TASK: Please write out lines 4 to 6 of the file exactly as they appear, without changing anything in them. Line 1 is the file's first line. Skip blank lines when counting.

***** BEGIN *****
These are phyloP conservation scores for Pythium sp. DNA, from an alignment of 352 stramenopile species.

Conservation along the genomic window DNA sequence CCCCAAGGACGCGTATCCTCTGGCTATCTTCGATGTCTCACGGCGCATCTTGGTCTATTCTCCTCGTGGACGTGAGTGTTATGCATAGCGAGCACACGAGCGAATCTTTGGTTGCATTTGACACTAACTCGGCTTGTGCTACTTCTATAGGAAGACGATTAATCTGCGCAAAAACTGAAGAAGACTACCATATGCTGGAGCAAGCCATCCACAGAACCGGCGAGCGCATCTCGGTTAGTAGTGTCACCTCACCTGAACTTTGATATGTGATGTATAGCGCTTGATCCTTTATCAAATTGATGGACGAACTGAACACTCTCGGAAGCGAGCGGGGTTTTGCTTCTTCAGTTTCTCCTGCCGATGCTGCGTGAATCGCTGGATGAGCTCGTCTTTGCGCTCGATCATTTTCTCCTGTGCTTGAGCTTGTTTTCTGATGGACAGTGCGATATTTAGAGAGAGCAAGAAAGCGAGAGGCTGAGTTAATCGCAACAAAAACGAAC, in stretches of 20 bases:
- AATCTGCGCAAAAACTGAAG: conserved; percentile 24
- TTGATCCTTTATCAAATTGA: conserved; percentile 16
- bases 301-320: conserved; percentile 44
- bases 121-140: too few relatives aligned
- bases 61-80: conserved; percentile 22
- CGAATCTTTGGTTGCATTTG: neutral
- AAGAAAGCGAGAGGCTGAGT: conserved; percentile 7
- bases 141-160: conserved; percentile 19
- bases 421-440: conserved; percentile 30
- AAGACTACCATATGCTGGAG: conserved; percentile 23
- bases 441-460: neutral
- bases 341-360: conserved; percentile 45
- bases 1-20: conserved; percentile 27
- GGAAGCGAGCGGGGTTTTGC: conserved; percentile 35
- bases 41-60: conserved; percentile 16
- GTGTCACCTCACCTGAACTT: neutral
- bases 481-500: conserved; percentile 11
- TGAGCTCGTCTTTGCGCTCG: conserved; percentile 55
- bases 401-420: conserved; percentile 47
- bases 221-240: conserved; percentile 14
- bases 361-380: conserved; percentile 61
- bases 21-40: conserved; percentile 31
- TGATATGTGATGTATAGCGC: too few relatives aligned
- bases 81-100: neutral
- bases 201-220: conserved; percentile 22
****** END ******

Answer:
- TTGATCCTTTATCAAATTGA: conserved; percentile 16
- bases 301-320: conserved; percentile 44
- bases 121-140: too few relatives aligned